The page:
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It might be time for no-tillers to stand up and tell their equipment dealers to start paying attention.
In some dealerships, “conservation tillage” — and “no-till,” in particular — have been dirty words of a sort. That’s because no-tillers who make fewer passes in their fields have cut down their machine hours, thereby reducing their need for typical equipment repair and replacement — and the financial rewards for the dealers who meet those needs.
For the most part, the dealers have been able to afford to largely ignore the needs of no-tillers and other conservation tillage farmers, never learning much about their methods and their equipment.
It was as if the dealers believed no-tilling would simply go away once it proved to be an unprofitable way to farm.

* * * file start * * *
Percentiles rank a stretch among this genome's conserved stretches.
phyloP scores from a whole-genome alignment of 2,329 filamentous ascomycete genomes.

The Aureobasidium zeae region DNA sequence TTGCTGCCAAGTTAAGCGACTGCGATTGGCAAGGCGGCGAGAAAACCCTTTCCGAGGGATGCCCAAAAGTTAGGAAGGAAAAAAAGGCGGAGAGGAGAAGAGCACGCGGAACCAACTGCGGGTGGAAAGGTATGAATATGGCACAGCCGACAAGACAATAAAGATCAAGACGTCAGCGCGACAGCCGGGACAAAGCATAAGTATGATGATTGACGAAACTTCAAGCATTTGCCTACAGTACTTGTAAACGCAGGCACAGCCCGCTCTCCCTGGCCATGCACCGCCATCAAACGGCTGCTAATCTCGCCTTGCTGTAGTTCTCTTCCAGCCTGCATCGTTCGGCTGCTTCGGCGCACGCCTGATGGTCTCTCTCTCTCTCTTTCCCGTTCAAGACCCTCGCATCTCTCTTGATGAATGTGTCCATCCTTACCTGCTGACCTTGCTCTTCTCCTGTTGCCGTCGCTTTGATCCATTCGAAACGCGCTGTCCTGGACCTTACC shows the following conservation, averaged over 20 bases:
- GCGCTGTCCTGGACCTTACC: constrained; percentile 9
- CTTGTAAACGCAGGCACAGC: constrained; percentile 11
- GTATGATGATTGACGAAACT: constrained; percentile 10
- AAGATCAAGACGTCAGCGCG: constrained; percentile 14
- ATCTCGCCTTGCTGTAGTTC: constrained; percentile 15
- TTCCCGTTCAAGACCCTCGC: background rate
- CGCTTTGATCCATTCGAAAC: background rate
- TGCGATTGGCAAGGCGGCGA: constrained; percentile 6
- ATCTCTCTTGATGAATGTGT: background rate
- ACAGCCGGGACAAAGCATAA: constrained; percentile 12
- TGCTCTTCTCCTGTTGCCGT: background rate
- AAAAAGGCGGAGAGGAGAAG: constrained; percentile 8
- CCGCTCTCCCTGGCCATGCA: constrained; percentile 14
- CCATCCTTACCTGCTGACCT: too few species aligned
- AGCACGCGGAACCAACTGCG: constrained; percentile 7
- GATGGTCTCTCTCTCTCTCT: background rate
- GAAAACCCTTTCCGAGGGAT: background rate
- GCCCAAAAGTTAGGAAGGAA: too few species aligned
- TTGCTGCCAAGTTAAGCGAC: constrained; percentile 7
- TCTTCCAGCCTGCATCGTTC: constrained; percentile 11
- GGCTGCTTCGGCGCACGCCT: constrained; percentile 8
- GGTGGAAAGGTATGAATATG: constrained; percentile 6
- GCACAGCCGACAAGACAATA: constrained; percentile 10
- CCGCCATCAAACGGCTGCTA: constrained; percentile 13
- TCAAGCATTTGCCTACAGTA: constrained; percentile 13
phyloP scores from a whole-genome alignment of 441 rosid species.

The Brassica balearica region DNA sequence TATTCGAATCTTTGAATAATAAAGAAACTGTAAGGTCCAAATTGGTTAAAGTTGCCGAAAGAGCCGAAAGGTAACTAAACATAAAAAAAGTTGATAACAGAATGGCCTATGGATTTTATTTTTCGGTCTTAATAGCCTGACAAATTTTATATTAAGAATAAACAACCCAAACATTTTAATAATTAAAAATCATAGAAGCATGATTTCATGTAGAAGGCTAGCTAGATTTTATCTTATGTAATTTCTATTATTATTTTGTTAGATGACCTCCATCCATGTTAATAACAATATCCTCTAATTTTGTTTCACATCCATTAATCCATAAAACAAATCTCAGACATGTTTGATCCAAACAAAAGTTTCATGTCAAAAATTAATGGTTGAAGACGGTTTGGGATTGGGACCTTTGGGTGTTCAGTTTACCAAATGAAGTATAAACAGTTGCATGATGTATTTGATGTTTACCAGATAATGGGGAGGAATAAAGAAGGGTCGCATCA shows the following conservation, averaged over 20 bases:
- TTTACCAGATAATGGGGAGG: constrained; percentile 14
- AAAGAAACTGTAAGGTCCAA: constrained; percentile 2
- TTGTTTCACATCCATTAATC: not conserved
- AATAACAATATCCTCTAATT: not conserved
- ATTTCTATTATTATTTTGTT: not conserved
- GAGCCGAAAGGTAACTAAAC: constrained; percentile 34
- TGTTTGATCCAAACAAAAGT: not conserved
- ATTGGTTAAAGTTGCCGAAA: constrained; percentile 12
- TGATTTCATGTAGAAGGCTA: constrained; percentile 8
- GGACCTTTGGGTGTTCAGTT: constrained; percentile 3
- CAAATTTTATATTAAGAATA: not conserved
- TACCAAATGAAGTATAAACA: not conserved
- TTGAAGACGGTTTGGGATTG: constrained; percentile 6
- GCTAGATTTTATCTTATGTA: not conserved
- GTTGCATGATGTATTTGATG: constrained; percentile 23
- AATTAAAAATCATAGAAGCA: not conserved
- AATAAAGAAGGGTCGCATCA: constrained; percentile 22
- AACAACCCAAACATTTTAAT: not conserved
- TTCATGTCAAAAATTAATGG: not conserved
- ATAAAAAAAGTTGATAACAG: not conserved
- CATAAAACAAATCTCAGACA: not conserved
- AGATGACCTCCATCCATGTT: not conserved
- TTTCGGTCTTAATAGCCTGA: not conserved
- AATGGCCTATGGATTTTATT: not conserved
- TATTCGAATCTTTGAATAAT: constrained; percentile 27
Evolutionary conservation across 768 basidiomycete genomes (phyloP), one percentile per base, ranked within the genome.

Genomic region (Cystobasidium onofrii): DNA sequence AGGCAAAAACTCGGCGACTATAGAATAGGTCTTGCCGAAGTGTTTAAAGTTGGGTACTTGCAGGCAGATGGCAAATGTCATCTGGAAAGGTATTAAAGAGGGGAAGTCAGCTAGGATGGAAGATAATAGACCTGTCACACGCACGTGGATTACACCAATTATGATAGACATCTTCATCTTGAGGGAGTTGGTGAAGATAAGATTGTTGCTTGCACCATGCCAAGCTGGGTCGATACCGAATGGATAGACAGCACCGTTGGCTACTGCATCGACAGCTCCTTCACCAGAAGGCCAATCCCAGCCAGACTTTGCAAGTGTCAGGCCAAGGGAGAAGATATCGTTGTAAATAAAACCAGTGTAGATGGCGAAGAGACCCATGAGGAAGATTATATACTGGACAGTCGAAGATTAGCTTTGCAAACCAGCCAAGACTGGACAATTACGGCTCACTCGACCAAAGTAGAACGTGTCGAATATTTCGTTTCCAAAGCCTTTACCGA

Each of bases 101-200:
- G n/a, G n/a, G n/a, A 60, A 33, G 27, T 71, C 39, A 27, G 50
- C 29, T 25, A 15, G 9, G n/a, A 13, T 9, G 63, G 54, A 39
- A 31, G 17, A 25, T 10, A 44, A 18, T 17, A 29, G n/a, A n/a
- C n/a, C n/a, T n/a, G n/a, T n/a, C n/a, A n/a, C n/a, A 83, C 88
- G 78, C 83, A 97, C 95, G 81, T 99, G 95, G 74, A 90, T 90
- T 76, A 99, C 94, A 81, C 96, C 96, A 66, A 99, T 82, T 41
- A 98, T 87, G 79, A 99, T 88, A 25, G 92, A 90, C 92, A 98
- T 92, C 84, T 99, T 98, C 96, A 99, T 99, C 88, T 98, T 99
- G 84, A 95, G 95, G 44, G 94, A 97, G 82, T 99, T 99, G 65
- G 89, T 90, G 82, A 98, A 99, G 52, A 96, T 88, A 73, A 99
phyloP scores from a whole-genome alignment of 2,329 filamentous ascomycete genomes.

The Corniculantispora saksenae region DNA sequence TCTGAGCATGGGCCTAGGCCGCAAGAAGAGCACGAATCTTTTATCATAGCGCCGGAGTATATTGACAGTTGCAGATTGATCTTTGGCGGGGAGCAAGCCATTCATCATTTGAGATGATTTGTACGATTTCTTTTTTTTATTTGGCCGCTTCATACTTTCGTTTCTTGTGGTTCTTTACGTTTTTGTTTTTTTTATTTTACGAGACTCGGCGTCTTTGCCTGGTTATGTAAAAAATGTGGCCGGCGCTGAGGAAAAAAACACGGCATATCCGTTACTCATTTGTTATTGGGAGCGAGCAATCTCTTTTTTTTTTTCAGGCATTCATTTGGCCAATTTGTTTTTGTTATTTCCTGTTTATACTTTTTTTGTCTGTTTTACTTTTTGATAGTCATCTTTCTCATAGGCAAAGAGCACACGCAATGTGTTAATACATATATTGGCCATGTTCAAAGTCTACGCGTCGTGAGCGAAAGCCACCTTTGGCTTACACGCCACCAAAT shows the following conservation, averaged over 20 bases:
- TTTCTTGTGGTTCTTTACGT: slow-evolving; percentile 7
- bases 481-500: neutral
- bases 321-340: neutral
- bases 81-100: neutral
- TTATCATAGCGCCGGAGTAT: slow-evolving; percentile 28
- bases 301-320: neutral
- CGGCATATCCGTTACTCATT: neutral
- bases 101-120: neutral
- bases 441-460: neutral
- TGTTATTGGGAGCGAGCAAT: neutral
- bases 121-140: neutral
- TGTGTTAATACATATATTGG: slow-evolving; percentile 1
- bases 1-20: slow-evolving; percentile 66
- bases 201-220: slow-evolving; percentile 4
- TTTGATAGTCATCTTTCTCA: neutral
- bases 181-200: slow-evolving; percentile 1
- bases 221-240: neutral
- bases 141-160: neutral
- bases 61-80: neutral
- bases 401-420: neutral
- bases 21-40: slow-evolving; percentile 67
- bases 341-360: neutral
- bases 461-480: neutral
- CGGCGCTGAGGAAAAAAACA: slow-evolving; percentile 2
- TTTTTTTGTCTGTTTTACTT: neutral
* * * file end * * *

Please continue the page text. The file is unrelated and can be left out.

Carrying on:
That hasn’t happened, of course, and now no-tillers are positioned to challenge dealers, thanks to the changing agricultural landscape.
The National Crop Residue Management Survey coordinated by the Conservation Technology Information Center confirms that 113 million acres, or 41 percent, of all cropland in 2004 was farmed via conservation tillage — up nearly 10 million acres from 2 years ago. No-tilling accounted for 62.4 million acres.
Dealerships across the country have felt the impact of the increasing use of methods that rely less on heavy equipment and implements. And the voice of no-tillers is gaining strength as their numbers grow.
To get a feel for no-tiller/dealer relationships, No-Till Farmer gathered six no-tillers to discuss their experiences with dealers during January’s…